Appellant claims that the court lost jurisdiction because of its failure to bring him to trial within 60 days after the filing of the information as required by Penal Code § 1382. Said 60-day period expired on January 5, 1960, and he was not brought to trial until February 4. The right to dismissal arises only if there was no good cause for the delay (see, Pen.Code § 1383), and the burden of showing such cause is on the prosecution (People v. Fegelman, 66 Cal.App.2d 950, 955, 153 P.2d 436). Respondent points out that on December 21 appellant requested the preparation of certain transcripts of another trial, however, it would appear that this delay would not necessarily constitute a waiver; it all occurred well within the 60-day period, and trial was then reset for January 4, within said period. However, when on January 4 the matter was continued to January 18th, there is no indication that appellant voiced an objection, nor do the minutes disclose the reason or upon whose request the matter was so continued. Under these circumstances it will be presumed that the postponement was with the sanction of appellant. See, People v. Baker, 164 Cal.App.2d 99, 102–103, 330 P.2d 240. “The purpose of an objection to a trial date beyond the 60-day period is to give the court an opportunity to fix an earlier date. If an objection is not made within the 60-day period, it cannot validly be made at all.” People v. Contrerai, 172 Cal.App.2d 369, 371, 341 P.2d 849, 851. The record shows no objections and no motion to dismiss during said 60-day period, and that any delays thereafter were for the benefit of appellant, or at his request. In this connection appellant states ‘that when counsel sought to solicit defendant to waive such right to a ‘speedy trial’ counsel was discharged, and, in these circumstances, it was fundamental error for the trial judge to fail to provide other counsel for defendant, whether requested or not.' Appellant again refers to something outside the record. The record before us shows that appellant, being fully advised, waived his right to counsel and expressly stated his desire to represent himself.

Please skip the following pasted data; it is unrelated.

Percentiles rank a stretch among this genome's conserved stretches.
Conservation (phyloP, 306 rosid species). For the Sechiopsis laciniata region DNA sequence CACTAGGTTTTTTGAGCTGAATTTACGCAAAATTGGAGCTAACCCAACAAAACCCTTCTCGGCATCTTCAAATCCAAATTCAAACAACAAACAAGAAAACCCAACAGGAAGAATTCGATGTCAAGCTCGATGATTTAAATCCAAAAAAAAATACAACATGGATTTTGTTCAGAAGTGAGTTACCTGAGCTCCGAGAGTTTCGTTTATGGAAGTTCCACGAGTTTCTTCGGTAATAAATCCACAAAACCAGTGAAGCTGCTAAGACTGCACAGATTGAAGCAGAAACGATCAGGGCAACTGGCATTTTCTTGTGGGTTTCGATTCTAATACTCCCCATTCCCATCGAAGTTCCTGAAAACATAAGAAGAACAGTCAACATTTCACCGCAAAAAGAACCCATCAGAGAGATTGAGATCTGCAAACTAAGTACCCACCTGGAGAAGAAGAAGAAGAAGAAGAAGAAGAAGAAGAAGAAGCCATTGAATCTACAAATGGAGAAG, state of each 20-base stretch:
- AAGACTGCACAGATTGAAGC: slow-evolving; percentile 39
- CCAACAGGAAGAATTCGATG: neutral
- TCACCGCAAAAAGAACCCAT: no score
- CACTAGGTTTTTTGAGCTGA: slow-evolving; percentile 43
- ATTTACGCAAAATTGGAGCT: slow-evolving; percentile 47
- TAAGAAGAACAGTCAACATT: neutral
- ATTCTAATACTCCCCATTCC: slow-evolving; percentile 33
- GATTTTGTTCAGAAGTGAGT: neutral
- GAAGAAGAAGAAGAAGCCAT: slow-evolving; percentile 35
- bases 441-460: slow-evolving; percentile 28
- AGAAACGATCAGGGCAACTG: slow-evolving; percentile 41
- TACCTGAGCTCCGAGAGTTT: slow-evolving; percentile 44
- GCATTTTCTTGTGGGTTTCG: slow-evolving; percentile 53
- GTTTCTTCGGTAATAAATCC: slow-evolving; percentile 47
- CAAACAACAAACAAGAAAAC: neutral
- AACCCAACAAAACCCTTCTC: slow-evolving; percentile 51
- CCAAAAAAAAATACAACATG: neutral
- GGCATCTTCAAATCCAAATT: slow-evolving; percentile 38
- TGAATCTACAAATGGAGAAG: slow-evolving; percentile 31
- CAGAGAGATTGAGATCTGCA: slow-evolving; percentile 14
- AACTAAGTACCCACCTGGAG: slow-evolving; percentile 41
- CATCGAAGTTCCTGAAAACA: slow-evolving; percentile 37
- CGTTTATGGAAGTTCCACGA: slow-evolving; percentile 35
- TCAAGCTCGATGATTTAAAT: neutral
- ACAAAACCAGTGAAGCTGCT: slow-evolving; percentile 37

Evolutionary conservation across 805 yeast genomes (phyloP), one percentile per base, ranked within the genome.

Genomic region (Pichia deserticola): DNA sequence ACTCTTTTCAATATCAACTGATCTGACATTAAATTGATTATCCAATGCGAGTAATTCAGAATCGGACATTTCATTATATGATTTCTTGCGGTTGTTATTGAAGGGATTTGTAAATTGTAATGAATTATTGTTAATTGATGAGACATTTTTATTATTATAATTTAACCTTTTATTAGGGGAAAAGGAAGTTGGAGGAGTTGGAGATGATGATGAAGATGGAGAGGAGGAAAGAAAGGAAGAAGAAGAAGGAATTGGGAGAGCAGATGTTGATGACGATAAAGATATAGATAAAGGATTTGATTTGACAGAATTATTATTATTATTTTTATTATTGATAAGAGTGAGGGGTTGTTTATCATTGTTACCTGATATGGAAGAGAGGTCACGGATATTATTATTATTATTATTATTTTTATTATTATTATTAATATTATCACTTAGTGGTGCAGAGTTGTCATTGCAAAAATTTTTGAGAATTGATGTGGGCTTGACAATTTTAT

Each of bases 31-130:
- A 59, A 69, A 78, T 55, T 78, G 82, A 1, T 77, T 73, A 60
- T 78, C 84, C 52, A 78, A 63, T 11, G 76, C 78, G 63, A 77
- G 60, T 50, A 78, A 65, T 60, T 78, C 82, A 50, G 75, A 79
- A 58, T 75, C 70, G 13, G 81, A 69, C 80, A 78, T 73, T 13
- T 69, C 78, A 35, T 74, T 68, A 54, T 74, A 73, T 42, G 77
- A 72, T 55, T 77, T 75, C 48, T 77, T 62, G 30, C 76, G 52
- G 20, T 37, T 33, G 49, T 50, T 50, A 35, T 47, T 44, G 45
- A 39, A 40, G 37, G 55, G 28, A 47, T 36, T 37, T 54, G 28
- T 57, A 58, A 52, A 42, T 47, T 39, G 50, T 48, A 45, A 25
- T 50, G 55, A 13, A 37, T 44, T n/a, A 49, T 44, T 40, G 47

There is no merit to the contention that appellant was not permitted to finish giving his grounds for a new trial; and the contention that the reporter deleted or suppressed certain material from the transcript in proceedings on January 25 requires no consideration; the transcript of that hearing is not before us.
FOX, P. J., and McMURRAY, J. pro tem., concur.